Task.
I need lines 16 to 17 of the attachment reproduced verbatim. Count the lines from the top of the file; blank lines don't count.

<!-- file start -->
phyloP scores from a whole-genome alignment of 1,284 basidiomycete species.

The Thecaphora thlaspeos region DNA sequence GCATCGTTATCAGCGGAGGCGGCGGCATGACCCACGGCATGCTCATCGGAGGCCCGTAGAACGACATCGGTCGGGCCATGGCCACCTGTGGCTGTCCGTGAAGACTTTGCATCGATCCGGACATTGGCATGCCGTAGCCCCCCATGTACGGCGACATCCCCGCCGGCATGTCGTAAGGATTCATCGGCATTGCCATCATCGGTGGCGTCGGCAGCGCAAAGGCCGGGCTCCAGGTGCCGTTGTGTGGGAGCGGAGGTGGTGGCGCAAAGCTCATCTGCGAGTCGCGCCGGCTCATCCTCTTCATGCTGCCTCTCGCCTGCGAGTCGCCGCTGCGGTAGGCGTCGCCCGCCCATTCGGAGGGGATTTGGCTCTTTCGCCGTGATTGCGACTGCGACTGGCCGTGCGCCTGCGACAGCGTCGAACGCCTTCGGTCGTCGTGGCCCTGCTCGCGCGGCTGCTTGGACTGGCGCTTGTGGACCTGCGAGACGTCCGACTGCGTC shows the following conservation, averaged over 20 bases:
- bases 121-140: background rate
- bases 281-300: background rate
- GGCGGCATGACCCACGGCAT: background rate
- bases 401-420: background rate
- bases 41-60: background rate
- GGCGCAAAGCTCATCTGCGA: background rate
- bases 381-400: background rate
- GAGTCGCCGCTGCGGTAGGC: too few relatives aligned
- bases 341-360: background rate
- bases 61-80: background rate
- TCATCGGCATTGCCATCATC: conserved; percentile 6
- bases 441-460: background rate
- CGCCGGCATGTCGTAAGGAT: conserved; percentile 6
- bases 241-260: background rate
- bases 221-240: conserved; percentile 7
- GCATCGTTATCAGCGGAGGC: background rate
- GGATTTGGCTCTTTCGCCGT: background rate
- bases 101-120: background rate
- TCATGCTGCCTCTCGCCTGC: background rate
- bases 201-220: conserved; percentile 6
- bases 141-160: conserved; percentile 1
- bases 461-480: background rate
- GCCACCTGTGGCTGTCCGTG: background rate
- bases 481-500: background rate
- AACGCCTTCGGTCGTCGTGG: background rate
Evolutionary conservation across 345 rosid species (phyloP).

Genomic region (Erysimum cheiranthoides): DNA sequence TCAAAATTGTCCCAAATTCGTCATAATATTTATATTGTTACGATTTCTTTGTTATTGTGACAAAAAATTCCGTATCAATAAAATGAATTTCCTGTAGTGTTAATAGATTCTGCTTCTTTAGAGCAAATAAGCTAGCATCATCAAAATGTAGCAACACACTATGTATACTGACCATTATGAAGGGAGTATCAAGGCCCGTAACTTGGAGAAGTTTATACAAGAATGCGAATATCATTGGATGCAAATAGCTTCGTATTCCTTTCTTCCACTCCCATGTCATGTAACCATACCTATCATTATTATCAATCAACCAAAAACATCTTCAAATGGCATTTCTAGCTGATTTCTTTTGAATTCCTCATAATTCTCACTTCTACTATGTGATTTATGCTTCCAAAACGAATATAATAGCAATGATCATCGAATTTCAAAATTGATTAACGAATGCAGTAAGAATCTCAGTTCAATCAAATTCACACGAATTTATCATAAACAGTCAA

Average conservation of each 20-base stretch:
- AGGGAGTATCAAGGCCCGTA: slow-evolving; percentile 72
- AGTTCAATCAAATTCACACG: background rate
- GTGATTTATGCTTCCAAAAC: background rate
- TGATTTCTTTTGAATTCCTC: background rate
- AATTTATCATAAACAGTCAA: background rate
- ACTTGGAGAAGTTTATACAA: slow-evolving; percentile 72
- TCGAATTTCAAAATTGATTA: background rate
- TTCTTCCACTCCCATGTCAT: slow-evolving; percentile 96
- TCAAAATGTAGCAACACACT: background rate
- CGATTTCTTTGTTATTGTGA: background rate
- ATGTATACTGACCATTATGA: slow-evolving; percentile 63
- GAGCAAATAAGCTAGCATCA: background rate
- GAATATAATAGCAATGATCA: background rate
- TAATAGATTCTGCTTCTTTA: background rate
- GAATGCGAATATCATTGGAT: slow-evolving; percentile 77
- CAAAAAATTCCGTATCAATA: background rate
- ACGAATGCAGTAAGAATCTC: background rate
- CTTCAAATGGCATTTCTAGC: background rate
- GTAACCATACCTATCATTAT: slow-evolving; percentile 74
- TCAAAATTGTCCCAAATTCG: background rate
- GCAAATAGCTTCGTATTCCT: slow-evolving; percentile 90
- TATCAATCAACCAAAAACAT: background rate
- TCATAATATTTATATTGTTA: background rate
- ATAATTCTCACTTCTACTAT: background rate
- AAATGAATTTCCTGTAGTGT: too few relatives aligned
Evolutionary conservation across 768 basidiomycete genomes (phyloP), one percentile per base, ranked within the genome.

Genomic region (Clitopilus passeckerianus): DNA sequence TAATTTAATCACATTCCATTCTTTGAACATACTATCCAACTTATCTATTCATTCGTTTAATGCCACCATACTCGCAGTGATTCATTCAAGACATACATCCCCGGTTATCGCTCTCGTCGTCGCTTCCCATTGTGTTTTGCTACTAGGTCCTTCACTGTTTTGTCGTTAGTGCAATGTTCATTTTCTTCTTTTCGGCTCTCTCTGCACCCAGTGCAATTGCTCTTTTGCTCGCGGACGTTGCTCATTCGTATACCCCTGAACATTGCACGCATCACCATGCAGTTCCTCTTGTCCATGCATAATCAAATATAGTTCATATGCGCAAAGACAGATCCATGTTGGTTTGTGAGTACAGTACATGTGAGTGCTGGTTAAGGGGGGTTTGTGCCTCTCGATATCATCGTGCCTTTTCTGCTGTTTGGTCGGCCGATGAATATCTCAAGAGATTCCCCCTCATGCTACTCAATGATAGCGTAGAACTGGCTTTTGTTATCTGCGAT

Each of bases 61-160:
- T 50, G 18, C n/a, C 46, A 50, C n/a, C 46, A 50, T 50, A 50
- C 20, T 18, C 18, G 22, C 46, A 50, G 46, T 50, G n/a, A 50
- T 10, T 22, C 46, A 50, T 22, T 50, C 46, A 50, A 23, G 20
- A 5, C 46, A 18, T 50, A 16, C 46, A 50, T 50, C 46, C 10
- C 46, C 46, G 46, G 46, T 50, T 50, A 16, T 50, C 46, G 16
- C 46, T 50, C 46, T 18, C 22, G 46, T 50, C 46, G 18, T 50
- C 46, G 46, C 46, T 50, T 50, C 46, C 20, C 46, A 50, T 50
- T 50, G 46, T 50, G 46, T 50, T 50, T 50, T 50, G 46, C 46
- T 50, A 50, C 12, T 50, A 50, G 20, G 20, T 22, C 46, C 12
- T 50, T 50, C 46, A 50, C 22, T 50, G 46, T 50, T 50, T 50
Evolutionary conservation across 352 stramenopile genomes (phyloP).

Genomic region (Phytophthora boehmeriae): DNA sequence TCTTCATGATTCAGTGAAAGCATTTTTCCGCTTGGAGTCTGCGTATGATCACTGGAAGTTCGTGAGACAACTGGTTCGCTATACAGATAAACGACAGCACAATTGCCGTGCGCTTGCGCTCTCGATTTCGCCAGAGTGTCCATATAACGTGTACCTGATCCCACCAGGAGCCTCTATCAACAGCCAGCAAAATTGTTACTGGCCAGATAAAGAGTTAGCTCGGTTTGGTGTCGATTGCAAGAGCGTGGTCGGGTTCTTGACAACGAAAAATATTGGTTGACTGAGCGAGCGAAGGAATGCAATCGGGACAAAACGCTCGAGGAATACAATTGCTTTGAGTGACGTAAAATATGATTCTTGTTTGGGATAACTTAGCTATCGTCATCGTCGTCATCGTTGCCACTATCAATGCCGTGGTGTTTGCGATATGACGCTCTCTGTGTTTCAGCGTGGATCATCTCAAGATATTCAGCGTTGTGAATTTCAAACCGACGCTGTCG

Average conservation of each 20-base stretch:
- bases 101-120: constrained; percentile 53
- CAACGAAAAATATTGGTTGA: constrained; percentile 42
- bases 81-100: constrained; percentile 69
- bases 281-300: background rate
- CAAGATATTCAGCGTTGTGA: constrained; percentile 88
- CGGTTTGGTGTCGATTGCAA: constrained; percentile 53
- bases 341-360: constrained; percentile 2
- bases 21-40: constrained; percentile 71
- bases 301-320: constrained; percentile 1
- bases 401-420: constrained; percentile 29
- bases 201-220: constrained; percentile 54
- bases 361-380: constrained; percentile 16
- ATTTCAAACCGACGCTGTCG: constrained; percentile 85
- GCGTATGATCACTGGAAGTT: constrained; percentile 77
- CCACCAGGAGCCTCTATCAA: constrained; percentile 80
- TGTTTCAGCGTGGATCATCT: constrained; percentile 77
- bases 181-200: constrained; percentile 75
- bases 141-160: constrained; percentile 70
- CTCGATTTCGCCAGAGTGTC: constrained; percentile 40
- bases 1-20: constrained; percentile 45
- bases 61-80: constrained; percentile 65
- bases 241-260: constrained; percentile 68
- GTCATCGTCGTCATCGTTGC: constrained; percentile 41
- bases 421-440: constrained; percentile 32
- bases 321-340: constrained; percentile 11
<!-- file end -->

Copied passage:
- bases 241-260: background rate
- bases 221-240: conserved; percentile 7